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dc.contributor.advisorAdams, Gregg P
dc.creatorCarrasco Bravo, Rodrigo Alejandro
dc.date.accessioned2021-04-21T16:20:40Z
dc.date.available2021-04-21T16:20:40Z
dc.date.created2021-03
dc.date.issued2021-04-21
dc.date.submittedMarch 2021
dc.identifier.urihttps://hdl.handle.net/10388/13344
dc.description.abstractThe overall objective of this thesis was to investigate the pathways of NGF-induced ovulation in llamas. We hypothesize that NGF influences GnRH secretion directly or indirectly at the median eminence. For this purpose, we used a battery of ultrasonic, histological, endocrine, proteomics, imaging and bioconjugation tools within in vitro and in vivo models to understand the mechanism of action of NGF. In Chapter 2 we examined the neuroanatomy of the neuroendocrine system of llamas and its relationship to NGF receptors. Using immunohistochemistry, we found that the hypothalamus of llamas contained neuronal groups expressing both NGF receptors (P75 and TrkA) and NGF itself. Although NGF receptors were colocalized in the medial septum and the diagonal band of Broca, both receptors were differentially expressed either in the periventricular area (for TrkA) or, more surprisingly, in circumventricular organs (for P75). Tanycytes in the median eminence had immunoreactivity to P75 and were in close apposition with GnRH and kisspeptin axons. In Chapter 3 we developed a radioactive NGF (conjugated to 89Zr) for positron emission tomography/computed tomography (PET/CT) imaging to determine the biodistribution and brain uptake of NGF. We validated the bioconjugation, and the stability and bioactivity of the radioactive conjugate using the PC12 cell bioassay. We investigated the biodistribution of radioactive NGF in mice and llamas by gamma counter in the former and PET/CT imaging in the latter species. The majority of NGF radioactivity was present in the kidney (mice and llama) and the liver (llama) 1 hour after administration, whereas the rest of the organs had low radioactivity. In llamas, serial brain scans revealed no substantial uptake in hypothalamic areas of llama, suggesting poor brain penetration of the 89Zr-labelled NGF. In Chapter 4, we evaluated the role of kisspeptin in inducing LH secretion in llamas. Administration of kisspeptin in llamas induced an increase in LH concentrations and ovulation (5/5), similar to NGF (5/5) but higher than saline administration (0/5). Kisspeptin-induced ovulation in llamas was ablated by pretreatment with a GnRH receptor antagonist, suggesting that kisspeptin is acting at the GnRH neuron level in the hypothalamus of llamas. Kisspeptin neurons were located in the preoptic area and arcuate nucleus, establishing synaptic contacts with GnRH neurons. Interestingly, kisspeptin neurons were devoid of NGF receptors. In Chapter 5, we tested the hypothesis that noradrenaline mediates the LH surge induced by NGF. Neuroanatomical studies revealed that tyrosine hydroxylase neurons and fibers were present in the hypothalamus establishing appositions with GnRH neurons in llamas. Intravenous administration of alpha-adrenergic receptor antagonist (phenoxybenzamine) failed to prevent or reduce the NGF-induced LH surge, whereas central administration of an alpha-1-adrenergic receptor reduced the magnitude of the LH surge induced by NGF. In Chapter 6, we evaluated the hypothalamic response to NGF in llamas and the involvement of GnRH neurons and progesterone. Administration of two doses of NGF induced an impaired LH response but not to GnRH administration, suggesting NGF receptor desensitization. No differences were found in FOS expression in GnRH neurons of llamas treated with NGF or saline, and the LH response to NGF in llamas was independent and progesterone concentrations. In Chapter 7, we evaluated NGF central actions in llamas and the role of kisspeptin receptor in GnRH neurons and TrkA receptor-expressing neurons during the LH surge. Llamas were either treated with saline, high and low doses of NGF intracerebroventricularly or intravenously. Only llamas treated intravenously with NGF displayed an LH surge and ovulation, whereas llamas treated with NGF intracerebroventricularly did not. Infusion of a kisspeptin receptor blocker and a TrkA blocker failed to impair the LH surge induced by NGF. In Chapter 8, we tested the hypothesis that an LH releasing effect of NGF is present in male camelids. Intravenous administration of NGF induced an immediate elevation of LH concentrations, larger than the response to GnRH. Testosterone concentrations were greater in males that received NGF than males that received saline, suggesting that NGF administration, via LH stimulation, supported blood testosterone concentrations in male south American camelids. In conclusion, results from the present thesis support the hypothesis that NGF triggers ovulation through a central mechanism of action in llamas. Our results provide evidence that a novel mechanism of action is followed by NGF that may be mediated by noradrenaline, perhaps at the llama median eminence. Additionally, we report that the LH-releasing effect of NGF may be independent of progesterone and kisspeptin and may be operating in male camelids as well.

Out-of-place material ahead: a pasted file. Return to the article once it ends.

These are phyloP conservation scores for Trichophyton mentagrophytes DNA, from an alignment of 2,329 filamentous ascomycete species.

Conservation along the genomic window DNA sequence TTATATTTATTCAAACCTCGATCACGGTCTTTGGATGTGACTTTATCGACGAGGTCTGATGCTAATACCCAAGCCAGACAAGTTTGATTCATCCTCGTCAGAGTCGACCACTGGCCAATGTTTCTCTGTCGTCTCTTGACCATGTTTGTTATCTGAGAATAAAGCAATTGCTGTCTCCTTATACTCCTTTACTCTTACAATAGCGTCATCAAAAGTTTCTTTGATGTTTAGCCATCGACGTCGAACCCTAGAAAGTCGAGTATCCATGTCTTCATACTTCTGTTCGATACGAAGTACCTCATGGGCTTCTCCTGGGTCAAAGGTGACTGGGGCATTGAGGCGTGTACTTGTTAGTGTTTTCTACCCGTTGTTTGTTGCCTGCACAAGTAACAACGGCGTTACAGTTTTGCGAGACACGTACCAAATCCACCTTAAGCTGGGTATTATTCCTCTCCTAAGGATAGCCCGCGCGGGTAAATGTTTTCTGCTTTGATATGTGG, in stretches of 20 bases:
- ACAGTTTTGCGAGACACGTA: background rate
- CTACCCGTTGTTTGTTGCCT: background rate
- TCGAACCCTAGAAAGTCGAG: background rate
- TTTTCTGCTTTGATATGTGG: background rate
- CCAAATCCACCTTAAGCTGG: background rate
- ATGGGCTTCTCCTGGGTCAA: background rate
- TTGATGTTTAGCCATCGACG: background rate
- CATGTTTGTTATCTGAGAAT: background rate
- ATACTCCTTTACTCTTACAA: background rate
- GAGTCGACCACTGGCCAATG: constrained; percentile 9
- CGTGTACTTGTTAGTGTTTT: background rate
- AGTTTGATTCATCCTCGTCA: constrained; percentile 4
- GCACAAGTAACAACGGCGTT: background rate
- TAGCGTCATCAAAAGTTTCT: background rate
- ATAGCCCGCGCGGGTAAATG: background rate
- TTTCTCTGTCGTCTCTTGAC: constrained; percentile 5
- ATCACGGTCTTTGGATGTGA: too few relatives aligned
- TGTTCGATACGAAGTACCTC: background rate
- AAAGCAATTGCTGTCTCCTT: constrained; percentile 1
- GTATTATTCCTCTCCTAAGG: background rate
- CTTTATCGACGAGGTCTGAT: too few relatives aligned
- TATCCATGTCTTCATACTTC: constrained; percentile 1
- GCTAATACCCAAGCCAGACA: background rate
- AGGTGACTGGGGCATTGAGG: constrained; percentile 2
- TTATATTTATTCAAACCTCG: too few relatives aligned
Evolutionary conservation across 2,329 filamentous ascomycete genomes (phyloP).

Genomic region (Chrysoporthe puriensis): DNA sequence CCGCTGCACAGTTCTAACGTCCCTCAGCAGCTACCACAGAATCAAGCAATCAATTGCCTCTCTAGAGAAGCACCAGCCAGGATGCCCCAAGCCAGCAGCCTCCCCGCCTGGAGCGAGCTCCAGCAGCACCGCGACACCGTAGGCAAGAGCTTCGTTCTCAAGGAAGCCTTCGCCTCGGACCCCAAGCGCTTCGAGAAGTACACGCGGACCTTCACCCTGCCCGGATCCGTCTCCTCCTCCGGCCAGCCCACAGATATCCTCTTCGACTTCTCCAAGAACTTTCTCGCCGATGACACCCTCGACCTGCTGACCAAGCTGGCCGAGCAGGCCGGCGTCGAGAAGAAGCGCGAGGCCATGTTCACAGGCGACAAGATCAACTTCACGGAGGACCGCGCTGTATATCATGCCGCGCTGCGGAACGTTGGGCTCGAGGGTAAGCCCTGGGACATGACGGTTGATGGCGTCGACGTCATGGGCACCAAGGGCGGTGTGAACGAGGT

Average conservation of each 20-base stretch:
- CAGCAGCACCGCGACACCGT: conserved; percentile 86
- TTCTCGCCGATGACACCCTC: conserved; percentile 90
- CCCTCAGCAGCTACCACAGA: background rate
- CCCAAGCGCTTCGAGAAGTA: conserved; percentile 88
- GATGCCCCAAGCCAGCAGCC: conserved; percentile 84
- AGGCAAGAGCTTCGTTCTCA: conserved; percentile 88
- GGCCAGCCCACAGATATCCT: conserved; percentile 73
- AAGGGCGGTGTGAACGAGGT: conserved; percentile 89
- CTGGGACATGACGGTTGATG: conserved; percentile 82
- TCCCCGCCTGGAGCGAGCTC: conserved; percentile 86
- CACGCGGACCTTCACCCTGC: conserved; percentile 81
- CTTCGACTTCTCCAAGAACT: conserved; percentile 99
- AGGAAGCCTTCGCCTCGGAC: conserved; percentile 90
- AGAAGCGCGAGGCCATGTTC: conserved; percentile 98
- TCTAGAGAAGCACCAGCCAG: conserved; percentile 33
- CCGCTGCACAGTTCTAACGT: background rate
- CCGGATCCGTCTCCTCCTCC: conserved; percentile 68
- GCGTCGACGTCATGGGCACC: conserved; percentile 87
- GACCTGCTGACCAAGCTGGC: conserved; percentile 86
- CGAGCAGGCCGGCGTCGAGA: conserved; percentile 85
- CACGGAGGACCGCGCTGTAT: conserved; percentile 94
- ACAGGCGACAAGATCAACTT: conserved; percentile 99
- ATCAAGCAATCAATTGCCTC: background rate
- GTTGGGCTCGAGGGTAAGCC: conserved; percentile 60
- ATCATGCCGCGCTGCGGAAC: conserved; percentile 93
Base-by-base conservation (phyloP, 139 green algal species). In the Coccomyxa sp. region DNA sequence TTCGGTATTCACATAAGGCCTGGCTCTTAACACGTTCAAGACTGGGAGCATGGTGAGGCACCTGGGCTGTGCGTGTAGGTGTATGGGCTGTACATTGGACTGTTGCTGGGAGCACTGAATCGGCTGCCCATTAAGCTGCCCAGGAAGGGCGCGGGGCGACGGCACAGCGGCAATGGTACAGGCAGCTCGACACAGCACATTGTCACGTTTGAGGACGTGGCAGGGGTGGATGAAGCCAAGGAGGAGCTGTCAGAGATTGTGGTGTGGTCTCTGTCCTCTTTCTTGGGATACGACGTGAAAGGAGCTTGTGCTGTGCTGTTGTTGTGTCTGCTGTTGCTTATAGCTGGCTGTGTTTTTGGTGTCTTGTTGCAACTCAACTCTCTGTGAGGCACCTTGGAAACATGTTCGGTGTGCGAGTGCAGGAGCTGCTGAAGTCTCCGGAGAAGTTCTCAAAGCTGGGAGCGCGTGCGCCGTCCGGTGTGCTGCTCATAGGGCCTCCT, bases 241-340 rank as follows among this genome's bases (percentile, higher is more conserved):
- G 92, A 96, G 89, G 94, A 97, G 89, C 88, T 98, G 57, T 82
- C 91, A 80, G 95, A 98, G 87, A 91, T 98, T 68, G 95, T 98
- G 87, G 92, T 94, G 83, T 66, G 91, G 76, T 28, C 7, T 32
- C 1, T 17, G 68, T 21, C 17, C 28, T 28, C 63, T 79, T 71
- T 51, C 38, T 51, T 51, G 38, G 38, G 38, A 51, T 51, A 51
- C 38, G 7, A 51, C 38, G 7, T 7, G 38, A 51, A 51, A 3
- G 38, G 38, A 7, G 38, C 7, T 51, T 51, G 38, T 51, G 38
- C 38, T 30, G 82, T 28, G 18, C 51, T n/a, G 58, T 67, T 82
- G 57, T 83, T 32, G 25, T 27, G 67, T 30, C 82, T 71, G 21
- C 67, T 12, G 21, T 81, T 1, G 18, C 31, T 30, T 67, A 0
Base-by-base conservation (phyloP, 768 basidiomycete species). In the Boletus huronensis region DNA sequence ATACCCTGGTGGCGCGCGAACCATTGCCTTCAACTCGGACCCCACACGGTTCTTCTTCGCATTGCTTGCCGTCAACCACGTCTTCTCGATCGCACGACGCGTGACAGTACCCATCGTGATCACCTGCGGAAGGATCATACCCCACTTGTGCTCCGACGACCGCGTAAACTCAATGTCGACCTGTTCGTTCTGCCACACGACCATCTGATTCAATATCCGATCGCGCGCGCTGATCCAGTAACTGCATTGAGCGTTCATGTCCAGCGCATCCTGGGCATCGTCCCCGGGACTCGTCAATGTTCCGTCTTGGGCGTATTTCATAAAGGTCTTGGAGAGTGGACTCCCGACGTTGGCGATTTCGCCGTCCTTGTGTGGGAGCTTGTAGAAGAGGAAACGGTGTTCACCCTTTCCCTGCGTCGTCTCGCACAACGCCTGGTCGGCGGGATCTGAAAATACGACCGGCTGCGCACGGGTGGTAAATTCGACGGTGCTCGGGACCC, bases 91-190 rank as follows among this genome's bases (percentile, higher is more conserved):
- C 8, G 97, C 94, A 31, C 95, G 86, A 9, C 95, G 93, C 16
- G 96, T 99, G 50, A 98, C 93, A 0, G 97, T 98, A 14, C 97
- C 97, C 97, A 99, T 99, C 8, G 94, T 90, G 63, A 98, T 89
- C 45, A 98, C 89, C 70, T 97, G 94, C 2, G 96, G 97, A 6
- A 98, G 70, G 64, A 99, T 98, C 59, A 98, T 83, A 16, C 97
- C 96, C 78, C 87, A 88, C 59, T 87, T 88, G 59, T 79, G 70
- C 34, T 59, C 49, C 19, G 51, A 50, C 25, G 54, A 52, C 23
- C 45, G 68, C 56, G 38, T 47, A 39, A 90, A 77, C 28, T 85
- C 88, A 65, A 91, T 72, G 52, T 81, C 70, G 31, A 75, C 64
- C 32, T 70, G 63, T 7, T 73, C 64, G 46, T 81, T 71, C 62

dc.format.mimetypeapplication/pdf
dc.subjectLlama, NGF, Ovulation, LH, Hypothalamus
dc.titleNeuroendocrine pathways of nerve growth factor during ovulation in llamas
dc.typeThesis
dc.date.updated2021-04-21T16:20:40Z
thesis.degree.departmentVeterinary Biomedical Sciences
thesis.degree.disciplineVeterinary Biomedical Sciences
thesis.degree.grantorUniversity of Saskatchewan
thesis.degree.levelDoctoral
thesis.degree.nameDoctor of Philosophy (Ph.D.)
dc.type.materialtext
dc.contributor.committeeMemberSingh, Jaswant
dc.contributor.committeeMemberMacPhee, Daniel J
dc.contributor.committeeMemberUnniappan, Suraj
dc.contributor.committeeMemberPhenix, Chris P
dc.creator.orcid0000-0002-4271-5544